4 Ways To Tell If You’ve Been Bitten By the Writing Bug

Have you ever had an itch to write that you just needed to scratch? Perhaps you’ve been bitten by the writing bug! Here's how to tell.


Excerpted from my purple “poppin” journal on (January 27, 2015)

Sleep Can Wait

1. You need to write more than you need sleep

It’s nearly 1:00 o’clock in the morning, and I know I should be getting to bed, but I also know I should be writing. So which is more important?

I decide that sleep can wait.

I’ve been enjoying my hiatus in writing fiction for around a week—save a few days—but that doesn’t mean I want to stop writing altogether. Part of my little fiction “vacation” has been finally getting back to my reading list.

A Writing Book Filled with Wonder

2. Other writers’ ideas resonate with or are identical to your own

I’m currently in between several books, but my main focus is on two: the newest book by Stephen King (a short story collection entitled Bazaar of Bad Dreams) and a very intriguing book simply titled Wonderbook, by Jeff Vandermeer.

The latter is subtitled “The Illustrated Guide to Creating Imaginative Fiction,” and has been immensely helpful in guiding me on what to look for to make my stories the best they can be. I’m learning so much about the elements of a story, the best place to begin a story and what not to do at the beginning, and the writing process in general. I never knew how expansive—beyond the clichéd advice about plot, characters, setting, etc.—writing fiction could be.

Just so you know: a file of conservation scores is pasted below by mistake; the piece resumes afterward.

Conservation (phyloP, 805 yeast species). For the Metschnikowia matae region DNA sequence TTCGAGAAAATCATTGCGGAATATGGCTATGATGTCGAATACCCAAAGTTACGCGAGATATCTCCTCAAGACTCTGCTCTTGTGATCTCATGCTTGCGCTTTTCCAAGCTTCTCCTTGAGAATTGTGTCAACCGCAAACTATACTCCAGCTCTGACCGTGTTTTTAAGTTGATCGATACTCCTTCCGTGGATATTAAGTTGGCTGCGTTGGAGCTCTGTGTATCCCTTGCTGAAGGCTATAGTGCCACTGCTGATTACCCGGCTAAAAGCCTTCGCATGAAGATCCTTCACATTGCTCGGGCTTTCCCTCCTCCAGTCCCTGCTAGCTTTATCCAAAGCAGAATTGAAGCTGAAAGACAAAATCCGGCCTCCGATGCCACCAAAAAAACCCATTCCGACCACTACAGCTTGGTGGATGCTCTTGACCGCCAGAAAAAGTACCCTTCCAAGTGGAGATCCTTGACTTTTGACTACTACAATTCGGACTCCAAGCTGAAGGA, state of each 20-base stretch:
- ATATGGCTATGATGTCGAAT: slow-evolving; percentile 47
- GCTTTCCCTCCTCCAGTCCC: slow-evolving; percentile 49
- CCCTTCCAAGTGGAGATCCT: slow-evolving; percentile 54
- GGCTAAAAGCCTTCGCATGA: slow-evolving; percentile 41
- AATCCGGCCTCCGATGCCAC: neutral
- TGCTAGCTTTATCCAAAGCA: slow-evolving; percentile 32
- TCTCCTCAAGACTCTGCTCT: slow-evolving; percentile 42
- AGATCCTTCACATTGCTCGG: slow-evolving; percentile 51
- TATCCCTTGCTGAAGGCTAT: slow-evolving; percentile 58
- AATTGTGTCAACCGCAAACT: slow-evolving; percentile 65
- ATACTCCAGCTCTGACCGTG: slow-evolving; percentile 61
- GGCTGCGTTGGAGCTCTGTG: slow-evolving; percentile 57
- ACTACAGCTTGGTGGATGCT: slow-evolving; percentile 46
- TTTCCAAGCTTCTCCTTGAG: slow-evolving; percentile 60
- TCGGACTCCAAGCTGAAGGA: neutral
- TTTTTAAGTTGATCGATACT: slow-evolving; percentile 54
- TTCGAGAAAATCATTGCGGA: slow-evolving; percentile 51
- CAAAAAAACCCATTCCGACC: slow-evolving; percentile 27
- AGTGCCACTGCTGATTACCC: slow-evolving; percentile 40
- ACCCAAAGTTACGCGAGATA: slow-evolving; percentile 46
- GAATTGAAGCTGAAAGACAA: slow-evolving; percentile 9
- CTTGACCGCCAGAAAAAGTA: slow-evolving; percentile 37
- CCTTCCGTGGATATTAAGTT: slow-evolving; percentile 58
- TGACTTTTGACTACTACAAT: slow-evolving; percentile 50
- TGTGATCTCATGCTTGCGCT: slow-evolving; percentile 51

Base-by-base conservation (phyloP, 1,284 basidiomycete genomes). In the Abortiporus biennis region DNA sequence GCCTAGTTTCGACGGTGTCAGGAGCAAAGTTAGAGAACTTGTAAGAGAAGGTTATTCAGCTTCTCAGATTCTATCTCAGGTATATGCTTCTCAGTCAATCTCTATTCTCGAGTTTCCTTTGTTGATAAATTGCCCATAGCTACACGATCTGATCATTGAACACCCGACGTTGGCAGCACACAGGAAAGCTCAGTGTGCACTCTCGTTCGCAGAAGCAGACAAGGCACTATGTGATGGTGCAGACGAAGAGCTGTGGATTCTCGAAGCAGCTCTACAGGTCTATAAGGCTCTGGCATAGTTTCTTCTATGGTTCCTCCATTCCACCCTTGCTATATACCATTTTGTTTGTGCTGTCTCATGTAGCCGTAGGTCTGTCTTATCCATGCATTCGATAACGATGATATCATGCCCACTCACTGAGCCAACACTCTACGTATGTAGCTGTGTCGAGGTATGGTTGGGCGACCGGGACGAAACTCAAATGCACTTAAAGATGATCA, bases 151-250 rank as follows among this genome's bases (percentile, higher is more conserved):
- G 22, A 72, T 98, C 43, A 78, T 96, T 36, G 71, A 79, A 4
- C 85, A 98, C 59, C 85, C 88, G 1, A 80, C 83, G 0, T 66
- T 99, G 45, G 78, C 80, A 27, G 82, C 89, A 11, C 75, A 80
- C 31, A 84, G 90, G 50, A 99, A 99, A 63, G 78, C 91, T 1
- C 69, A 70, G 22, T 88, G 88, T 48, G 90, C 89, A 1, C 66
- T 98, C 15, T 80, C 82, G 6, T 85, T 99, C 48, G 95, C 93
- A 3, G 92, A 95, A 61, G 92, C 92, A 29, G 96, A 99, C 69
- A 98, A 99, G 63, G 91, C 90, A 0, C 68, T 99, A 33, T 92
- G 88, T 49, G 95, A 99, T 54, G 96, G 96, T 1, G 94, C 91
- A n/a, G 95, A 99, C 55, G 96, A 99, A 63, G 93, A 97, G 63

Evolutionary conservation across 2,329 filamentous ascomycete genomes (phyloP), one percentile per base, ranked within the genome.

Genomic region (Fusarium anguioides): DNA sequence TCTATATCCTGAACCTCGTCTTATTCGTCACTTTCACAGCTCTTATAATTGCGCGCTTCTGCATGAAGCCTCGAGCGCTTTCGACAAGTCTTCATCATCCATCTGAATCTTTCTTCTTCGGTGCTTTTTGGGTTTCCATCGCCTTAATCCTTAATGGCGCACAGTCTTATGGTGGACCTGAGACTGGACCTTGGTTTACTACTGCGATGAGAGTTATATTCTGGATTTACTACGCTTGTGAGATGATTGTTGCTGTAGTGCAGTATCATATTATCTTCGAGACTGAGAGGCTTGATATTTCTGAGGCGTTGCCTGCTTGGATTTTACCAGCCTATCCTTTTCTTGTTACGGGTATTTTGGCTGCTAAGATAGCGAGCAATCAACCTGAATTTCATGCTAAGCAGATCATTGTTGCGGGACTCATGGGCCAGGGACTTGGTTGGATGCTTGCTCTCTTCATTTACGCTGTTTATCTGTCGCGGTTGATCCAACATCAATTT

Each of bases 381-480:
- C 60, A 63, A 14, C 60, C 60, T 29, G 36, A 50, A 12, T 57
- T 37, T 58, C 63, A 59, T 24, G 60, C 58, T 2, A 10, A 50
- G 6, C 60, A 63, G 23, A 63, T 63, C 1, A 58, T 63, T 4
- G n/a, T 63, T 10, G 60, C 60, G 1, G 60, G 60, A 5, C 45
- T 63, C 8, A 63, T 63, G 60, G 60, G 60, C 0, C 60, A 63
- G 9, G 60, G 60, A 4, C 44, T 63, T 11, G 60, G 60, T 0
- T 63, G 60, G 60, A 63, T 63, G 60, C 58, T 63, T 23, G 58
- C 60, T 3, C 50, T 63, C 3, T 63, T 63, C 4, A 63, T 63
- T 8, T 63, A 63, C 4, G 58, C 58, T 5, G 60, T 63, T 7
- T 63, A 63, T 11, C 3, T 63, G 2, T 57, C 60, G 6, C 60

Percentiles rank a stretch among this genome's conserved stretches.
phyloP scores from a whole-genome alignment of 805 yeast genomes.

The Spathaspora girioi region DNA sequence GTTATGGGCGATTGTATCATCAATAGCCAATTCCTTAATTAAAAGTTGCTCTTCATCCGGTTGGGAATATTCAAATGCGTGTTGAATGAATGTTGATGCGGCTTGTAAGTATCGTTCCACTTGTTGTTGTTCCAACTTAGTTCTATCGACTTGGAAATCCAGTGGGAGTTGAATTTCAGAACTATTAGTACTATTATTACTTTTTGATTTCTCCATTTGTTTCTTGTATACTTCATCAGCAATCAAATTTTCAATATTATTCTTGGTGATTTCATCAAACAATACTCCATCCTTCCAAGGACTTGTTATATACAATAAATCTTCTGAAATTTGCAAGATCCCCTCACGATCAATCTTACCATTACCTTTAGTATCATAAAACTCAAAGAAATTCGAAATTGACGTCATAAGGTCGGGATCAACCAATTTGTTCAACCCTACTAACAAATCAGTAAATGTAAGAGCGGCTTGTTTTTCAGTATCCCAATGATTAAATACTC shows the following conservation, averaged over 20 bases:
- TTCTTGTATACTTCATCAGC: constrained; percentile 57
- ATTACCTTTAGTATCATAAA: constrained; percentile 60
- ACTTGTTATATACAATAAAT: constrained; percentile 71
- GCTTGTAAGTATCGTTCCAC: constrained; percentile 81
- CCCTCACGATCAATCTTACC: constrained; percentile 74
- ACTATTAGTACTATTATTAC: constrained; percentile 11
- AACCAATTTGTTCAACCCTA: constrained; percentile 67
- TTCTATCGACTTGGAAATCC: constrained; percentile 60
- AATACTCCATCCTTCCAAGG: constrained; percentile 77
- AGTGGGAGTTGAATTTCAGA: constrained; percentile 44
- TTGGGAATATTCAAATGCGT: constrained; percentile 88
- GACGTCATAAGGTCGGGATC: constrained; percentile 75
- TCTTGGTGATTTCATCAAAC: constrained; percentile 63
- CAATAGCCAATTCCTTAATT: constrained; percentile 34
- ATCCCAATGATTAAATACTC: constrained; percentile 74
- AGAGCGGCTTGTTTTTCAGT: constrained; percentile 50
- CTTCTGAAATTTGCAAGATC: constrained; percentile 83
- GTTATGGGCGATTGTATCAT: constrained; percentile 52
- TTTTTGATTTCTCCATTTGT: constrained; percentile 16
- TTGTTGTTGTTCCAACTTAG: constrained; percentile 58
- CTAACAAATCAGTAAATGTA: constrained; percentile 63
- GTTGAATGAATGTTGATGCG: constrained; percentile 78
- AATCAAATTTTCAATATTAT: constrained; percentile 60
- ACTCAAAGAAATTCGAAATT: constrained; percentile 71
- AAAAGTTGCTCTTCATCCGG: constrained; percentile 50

It’s interesting to see that some of the ideas I myself have had about writing are confirmed in the book’s pages. The interview with Neil Gaiman about [story/novel] beginnings is a great example of how a professional writer jots down thoughts and ideas about his stories the same way I do.

The Writing Bug Strikes Again

3. You need to write more than you need time off

There’s still much to learn in the field of writing, and I’m content to keep learning and absorbing all I can, writing all the while. I’m amazed at how satisfied I’ve been to just sit back and allow myself to enjoy reading again, without the guilt of not having written any fiction [lately].

And why not? I wrote my fingers to the bone and pried open the recesses of my mind trying to finish [not one but] two novels and a self-help book last year. Why not give myself a month to relax instead of just over a week? An immediate answer that just sprang to mind: Because the writing bug has bitten me, and its larvae are now in my bloodstream, maturing inside me, where they will grow up to provide me with many stories—siblings—for as long as I wish to nurture them.

It’s All Out There for the Writing

4. You begin to talk—or write—in “writer speak”

I’m curious—immensely so—about what may ink its way onto the page and where it may lead, the characters and places I’ll [get to] explore, and the answers I might find. It’s all out there, waiting to be discovered, waiting for someone to rise up and tell its stories. Stories that inspire and excite. Stories that motivate and move to tears, joy, and laughter. Stories that warm the soul on a cold winter’s night and cool the skin during the warm summer months, accompanying a fellow booklover somewhere to a beach or cabin getaway [or state park].

The stories that move me are the ones I want to create and share with others so that they may also know the joy of experiencing life to the fullest.

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